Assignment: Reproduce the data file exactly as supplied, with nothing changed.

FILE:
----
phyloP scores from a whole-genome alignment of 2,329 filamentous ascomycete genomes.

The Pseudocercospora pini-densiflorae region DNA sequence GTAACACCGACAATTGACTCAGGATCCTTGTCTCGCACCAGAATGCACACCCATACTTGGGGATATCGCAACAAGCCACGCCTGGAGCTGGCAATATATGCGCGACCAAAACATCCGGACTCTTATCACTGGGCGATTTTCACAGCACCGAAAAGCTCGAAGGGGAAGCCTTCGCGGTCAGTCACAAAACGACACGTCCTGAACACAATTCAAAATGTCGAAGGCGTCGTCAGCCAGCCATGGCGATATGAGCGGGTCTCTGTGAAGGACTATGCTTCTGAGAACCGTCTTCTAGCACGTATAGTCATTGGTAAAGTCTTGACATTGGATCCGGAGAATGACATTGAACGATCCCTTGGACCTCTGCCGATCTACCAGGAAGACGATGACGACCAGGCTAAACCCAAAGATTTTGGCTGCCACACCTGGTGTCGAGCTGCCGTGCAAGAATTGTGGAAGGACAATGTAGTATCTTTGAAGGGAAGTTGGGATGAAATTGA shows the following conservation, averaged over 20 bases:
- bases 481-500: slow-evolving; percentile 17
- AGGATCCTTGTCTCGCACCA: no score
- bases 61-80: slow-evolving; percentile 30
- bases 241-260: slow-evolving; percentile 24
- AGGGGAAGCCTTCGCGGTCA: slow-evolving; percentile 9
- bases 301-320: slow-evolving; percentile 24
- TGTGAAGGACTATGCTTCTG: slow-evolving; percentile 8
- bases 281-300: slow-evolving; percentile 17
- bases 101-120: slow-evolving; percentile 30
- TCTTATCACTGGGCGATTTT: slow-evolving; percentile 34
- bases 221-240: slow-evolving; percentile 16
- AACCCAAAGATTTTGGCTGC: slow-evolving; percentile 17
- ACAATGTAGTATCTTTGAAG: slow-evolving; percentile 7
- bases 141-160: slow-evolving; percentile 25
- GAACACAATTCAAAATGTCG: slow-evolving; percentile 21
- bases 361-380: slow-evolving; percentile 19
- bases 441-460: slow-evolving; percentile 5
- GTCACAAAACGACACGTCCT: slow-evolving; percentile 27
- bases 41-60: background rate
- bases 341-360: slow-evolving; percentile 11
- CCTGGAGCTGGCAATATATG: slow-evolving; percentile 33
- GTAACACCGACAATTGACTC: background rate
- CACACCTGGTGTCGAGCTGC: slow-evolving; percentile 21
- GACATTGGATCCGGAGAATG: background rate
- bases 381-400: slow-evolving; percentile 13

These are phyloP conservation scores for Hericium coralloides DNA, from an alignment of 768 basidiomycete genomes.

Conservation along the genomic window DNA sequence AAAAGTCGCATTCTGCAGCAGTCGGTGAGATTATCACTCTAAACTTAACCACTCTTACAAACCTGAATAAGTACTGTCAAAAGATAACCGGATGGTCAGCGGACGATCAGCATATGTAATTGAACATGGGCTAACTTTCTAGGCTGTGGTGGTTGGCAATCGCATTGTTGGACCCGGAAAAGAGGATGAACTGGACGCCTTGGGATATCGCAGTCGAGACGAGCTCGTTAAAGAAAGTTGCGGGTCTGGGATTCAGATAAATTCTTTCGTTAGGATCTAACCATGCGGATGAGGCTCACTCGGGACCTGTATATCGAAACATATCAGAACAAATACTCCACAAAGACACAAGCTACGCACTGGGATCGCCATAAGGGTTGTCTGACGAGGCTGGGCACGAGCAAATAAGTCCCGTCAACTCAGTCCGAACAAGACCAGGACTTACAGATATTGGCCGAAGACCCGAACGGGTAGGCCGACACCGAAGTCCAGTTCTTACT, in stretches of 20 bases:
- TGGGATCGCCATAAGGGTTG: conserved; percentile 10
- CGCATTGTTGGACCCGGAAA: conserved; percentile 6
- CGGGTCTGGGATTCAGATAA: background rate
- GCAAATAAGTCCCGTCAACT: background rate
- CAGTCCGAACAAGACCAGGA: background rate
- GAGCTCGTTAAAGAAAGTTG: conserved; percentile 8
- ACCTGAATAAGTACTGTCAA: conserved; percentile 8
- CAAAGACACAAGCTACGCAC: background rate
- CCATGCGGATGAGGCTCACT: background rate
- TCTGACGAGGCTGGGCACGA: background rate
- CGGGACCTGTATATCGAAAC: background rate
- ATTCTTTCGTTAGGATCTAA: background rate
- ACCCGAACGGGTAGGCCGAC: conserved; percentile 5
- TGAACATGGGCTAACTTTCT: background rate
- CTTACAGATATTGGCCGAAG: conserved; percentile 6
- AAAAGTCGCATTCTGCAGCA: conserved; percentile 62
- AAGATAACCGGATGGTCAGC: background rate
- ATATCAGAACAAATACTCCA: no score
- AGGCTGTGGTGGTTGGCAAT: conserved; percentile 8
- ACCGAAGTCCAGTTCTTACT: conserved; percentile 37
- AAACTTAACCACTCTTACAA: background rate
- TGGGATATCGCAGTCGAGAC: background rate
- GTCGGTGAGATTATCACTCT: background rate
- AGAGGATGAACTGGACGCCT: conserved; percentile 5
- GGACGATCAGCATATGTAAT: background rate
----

phyloP scores from a whole-genome alignment of 2,329 filamentous ascomycete genomes.

The Pseudocercospora pini-densiflorae region DNA sequence GTAACACCGACAATTGACTCAGGATCCTTGTCTCGCACCAGAATGCACACCCATACTTGGGGATATCGCAACAAGCCACGCCTGGAGCTGGCAATATATGCGCGACCAAAACATCCGGACTCTTATCACTGGGCGATTTTCACAGCACCGAAAAGCTCGAAGGGGAAGCCTTCGCGGTCAGTCACAAAACGACACGTCCTGAACACAATTCAAAATGTCGAAGGCGTCGTCAGCCAGCCATGGCGATATGAGCGGGTCTCTGTGAAGGACTATGCTTCTGAGAACCGTCTTCTAGCACGTATAGTCATTGGTAAAGTCTTGACATTGGATCCGGAGAATGACATTGAACGATCCCTTGGACCTCTGCCGATCTACCAGGAAGACGATGACGACCAGGCTAAACCCAAAGATTTTGGCTGCCACACCTGGTGTCGAGCTGCCGTGCAAGAATTGTGGAAGGACAATGTAGTATCTTTGAAGGGAAGTTGGGATGAAATTGA shows the following conservation, averaged over 20 bases:
- bases 481-500: slow-evolving; percentile 17
- AGGATCCTTGTCTCGCACCA: no score
- bases 61-80: slow-evolving; percentile 30
- bases 241-260: slow-evolving; percentile 24
- AGGGGAAGCCTTCGCGGTCA: slow-evolving; percentile 9
- bases 301-320: slow-evolving; percentile 24
- TGTGAAGGACTATGCTTCTG: slow-evolving; percentile 8
- bases 281-300: slow-evolving; percentile 17
- bases 101-120: slow-evolving; percentile 30
- TCTTATCACTGGGCGATTTT: slow-evolving; percentile 34
- bases 221-240: slow-evolving; percentile 16
- AACCCAAAGATTTTGGCTGC: slow-evolving; percentile 17
- ACAATGTAGTATCTTTGAAG: slow-evolving; percentile 7
- bases 141-160: slow-evolving; percentile 25
- GAACACAATTCAAAATGTCG: slow-evolving; percentile 21
- bases 361-380: slow-evolving; percentile 19
- bases 441-460: slow-evolving; percentile 5
- GTCACAAAACGACACGTCCT: slow-evolving; percentile 27
- bases 41-60: background rate
- bases 341-360: slow-evolving; percentile 11
- CCTGGAGCTGGCAATATATG: slow-evolving; percentile 33
- GTAACACCGACAATTGACTC: background rate
- CACACCTGGTGTCGAGCTGC: slow-evolving; percentile 21
- GACATTGGATCCGGAGAATG: background rate
- bases 381-400: slow-evolving; percentile 13

These are phyloP conservation scores for Hericium coralloides DNA, from an alignment of 768 basidiomycete genomes.

Conservation along the genomic window DNA sequence AAAAGTCGCATTCTGCAGCAGTCGGTGAGATTATCACTCTAAACTTAACCACTCTTACAAACCTGAATAAGTACTGTCAAAAGATAACCGGATGGTCAGCGGACGATCAGCATATGTAATTGAACATGGGCTAACTTTCTAGGCTGTGGTGGTTGGCAATCGCATTGTTGGACCCGGAAAAGAGGATGAACTGGACGCCTTGGGATATCGCAGTCGAGACGAGCTCGTTAAAGAAAGTTGCGGGTCTGGGATTCAGATAAATTCTTTCGTTAGGATCTAACCATGCGGATGAGGCTCACTCGGGACCTGTATATCGAAACATATCAGAACAAATACTCCACAAAGACACAAGCTACGCACTGGGATCGCCATAAGGGTTGTCTGACGAGGCTGGGCACGAGCAAATAAGTCCCGTCAACTCAGTCCGAACAAGACCAGGACTTACAGATATTGGCCGAAGACCCGAACGGGTAGGCCGACACCGAAGTCCAGTTCTTACT, in stretches of 20 bases:
- TGGGATCGCCATAAGGGTTG: conserved; percentile 10
- CGCATTGTTGGACCCGGAAA: conserved; percentile 6
- CGGGTCTGGGATTCAGATAA: background rate
- GCAAATAAGTCCCGTCAACT: background rate
- CAGTCCGAACAAGACCAGGA: background rate
- GAGCTCGTTAAAGAAAGTTG: conserved; percentile 8
- ACCTGAATAAGTACTGTCAA: conserved; percentile 8
- CAAAGACACAAGCTACGCAC: background rate
- CCATGCGGATGAGGCTCACT: background rate
- TCTGACGAGGCTGGGCACGA: background rate
- CGGGACCTGTATATCGAAAC: background rate
- ATTCTTTCGTTAGGATCTAA: background rate
- ACCCGAACGGGTAGGCCGAC: conserved; percentile 5
- TGAACATGGGCTAACTTTCT: background rate
- CTTACAGATATTGGCCGAAG: conserved; percentile 6
- AAAAGTCGCATTCTGCAGCA: conserved; percentile 62
- AAGATAACCGGATGGTCAGC: background rate
- ATATCAGAACAAATACTCCA: no score
- AGGCTGTGGTGGTTGGCAAT: conserved; percentile 8
- ACCGAAGTCCAGTTCTTACT: conserved; percentile 37
- AAACTTAACCACTCTTACAA: background rate
- TGGGATATCGCAGTCGAGAC: background rate
- GTCGGTGAGATTATCACTCT: background rate
- AGAGGATGAACTGGACGCCT: conserved; percentile 5
- GGACGATCAGCATATGTAAT: background rate